dirtyweasel

  • Hero Member
  • ***
  • Posts: 1434
  • Just keep swimming, just keep swimming...
Re: Anyone here with an English degree?
« Reply #23 on: November 25, 2014, 01:54:38 AM »
I graduated with a BA in English and I've worked a few jobs including administrative, assistant manager of a solar company, and working for an ambulance company.  I'm currently getting my BS in nursing because the jobs that I was qualified for were low-paying with little upward movement.  It didn't help that I never really took any computer classes while I was at university nor did it help that I graduated right at the beginning of the Great Recession.

To be honest, I regret getting a degree in English and wish I had pursued something that was more financially lucrative or at least something that I would have been passionate enough about to not mind the small paychecks.  I think one of the things about having an English degree is that there are so many paths available for you to take with the degree, but you just have to take the leap and pick a direction that you want to go in.  If you're interested in technical writing then definitely go that track and follow your passions. 



Flibbertigibbet

  • Jr. Member
  • *
  • Posts: 84
Re: Anyone here with an English degree?
« Reply #24 on: November 25, 2014, 09:17:08 AM »
I have an MA in English Literature and am a lawyer. In the UK you can do a year long course in law after a degree in another subject which then qualifies you to do the vocational courses to become a solicitor or a barrister (they are different), which then allows you to seek a training contract (solicitor) or pupillage (barrister) so that you can become a qualified lawyer. It adds a year to the process that law graduates have to go through, but at the end of it you are treated as if you completed a law degree.

jaxsue

  • Super Hero!
  • ****
  • Posts: 10298
Re: Anyone here with an English degree?
« Reply #25 on: November 25, 2014, 09:29:12 AM »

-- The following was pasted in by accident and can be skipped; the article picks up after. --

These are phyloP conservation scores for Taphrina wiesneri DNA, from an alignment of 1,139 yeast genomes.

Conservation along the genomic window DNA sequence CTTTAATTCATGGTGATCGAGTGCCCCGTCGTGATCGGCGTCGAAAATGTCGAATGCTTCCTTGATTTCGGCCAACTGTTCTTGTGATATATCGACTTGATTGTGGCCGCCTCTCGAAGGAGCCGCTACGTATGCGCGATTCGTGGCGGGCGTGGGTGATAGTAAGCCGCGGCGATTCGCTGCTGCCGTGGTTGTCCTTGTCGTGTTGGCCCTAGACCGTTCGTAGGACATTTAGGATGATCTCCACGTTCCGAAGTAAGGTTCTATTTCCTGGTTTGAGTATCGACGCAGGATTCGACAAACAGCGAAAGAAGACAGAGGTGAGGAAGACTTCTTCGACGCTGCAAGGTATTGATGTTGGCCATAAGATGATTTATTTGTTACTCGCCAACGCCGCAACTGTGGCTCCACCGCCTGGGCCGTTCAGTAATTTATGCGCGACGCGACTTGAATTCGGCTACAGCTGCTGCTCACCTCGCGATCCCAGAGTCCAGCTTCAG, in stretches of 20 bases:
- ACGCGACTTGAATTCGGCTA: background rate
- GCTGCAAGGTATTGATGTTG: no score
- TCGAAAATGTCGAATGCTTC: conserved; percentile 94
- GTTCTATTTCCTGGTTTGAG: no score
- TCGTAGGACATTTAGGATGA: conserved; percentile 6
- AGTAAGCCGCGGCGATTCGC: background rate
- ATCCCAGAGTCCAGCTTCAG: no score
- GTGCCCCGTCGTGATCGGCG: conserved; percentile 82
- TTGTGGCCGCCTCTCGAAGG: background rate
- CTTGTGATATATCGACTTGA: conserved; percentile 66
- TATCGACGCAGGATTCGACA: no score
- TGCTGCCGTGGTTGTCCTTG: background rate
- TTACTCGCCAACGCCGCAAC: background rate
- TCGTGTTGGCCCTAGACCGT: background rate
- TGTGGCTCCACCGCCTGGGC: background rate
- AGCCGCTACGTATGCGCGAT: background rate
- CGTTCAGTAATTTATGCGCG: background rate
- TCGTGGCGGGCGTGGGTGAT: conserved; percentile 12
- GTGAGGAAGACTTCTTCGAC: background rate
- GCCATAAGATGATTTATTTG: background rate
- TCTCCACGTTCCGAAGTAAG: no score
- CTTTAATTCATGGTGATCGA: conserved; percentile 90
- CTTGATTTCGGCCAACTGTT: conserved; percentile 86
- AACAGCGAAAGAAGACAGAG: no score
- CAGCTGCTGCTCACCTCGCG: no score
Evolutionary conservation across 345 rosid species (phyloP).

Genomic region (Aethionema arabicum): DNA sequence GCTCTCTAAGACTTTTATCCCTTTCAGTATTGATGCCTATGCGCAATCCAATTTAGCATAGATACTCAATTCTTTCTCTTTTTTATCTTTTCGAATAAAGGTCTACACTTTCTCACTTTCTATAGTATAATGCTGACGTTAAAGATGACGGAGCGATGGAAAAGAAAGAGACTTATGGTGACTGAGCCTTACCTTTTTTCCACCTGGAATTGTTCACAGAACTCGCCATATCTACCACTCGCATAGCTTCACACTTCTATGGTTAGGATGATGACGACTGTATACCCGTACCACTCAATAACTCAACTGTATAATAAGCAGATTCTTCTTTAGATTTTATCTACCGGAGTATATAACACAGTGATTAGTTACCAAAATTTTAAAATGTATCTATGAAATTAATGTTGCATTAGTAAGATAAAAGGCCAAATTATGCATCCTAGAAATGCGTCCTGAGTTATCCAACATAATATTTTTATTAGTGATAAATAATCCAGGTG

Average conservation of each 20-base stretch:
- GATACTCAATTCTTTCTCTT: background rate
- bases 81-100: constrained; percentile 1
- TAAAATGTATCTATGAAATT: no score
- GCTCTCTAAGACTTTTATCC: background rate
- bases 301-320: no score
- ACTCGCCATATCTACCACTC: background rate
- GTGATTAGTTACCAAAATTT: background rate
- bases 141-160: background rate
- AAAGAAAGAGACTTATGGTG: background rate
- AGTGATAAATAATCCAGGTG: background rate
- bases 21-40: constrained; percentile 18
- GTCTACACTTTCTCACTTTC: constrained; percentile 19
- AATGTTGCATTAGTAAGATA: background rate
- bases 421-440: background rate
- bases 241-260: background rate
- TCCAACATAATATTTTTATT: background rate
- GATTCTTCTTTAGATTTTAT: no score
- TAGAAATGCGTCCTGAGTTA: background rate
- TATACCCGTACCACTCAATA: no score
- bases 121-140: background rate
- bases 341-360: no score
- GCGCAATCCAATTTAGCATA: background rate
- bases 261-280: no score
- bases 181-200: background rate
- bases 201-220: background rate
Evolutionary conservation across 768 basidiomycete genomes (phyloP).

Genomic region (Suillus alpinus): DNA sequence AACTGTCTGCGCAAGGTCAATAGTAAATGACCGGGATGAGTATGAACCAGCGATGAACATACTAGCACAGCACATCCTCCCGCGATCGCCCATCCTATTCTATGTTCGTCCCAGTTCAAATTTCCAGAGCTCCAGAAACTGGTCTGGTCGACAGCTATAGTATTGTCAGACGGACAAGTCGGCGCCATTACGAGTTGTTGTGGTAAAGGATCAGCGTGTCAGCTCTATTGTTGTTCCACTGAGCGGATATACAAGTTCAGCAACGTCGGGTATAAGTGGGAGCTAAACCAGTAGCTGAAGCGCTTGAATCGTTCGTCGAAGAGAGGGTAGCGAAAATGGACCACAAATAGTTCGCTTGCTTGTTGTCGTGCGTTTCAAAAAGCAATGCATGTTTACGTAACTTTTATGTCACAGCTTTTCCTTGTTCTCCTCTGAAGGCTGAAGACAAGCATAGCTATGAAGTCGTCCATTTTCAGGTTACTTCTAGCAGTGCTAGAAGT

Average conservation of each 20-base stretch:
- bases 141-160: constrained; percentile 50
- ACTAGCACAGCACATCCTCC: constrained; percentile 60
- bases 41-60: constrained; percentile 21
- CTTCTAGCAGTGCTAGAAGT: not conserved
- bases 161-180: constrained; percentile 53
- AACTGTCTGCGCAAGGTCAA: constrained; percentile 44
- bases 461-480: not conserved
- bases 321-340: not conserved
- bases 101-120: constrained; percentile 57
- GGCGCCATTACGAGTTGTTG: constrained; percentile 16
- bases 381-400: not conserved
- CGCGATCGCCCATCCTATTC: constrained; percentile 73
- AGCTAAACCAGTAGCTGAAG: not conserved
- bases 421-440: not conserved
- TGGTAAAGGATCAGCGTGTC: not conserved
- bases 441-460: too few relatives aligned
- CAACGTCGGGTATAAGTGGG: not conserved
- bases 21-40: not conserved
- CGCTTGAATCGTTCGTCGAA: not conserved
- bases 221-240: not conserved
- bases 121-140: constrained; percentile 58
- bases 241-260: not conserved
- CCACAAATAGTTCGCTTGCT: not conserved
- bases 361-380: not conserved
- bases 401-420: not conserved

I have a B.A. in English, and I am a technical writer. I work in the IT department at a large company. And no, I do not have any formal IT training. I couldn't program my way out of a box.  :)  But I've learned to speak some of the language.

Feel free to PM me if you want more information about technical communication, and congratulations on earning your degree!

For about 5 years I was the managing editor for a SQL Server magazine; IT on steroids.  :) I did learn a lot on the job, and at times I caught mistakes that the tech editor/author missed. However, I didn't know enough to take over the TE job. Sadly, the magazine was bought by another company and all of us lost those jobs.

jaxsue

  • Super Hero!
  • ****
  • Posts: 10298
Re: Anyone here with an English degree?
« Reply #26 on: November 25, 2014, 09:30:07 AM »
I have an MA in English Literature and am a lawyer. In the UK you can do a year long course in law after a degree in another subject which then qualifies you to do the vocational courses to become a solicitor or a barrister (they are different), which then allows you to seek a training contract (solicitor) or pupillage (barrister) so that you can become a qualified lawyer. It adds a year to the process that law graduates have to go through, but at the end of it you are treated as if you completed a law degree.

That sounds great! I'm not sure if we have that here in the US, but honestly, there are many things the UK does better. This may be one of them.

katiescarlett

  • Hero Member
  • ***
  • Posts: 1099
Re: Anyone here with an English degree?
« Reply #27 on: November 26, 2014, 06:58:31 PM »
Thanks for all the replies.  You all have definitely given me some ideas for job hunting!

gollymolly2

  • Hero Member
  • ***
  • Posts: 2687
Re: Anyone here with an English degree?
« Reply #28 on: November 26, 2014, 08:46:31 PM »
I have an MA in English Literature and am a lawyer. In the UK you can do a year long course in law after a degree in another subject which then qualifies you to do the vocational courses to become a solicitor or a barrister (they are different), which then allows you to seek a training contract (solicitor) or pupillage (barrister) so that you can become a qualified lawyer. It adds a year to the process that law graduates have to go through, but at the end of it you are treated as if you completed a law degree.

That sounds great! I'm not sure if we have that here in the US, but honestly, there are many things the UK does better. This may be one of them.

Sorry to take us a little more off topic... 

Theoretically you can be admitted to the bar in some states if you do an apprenticeship program instead of law school (e.g. California - http://www.calbar.ca.gov/Public/Pamphlets/BecomingALawyer.aspx#2) but almost nobody does it for a variety of practical reasons.

Sharnita

  • Super Hero!
  • ****
  • Posts: 21617
Re: Anyone here with an English degree?
« Reply #29 on: Yesterday at 12:26:06 PM »
I have an English degree.  I've taught but that is becoming less and less stable, at least in this region.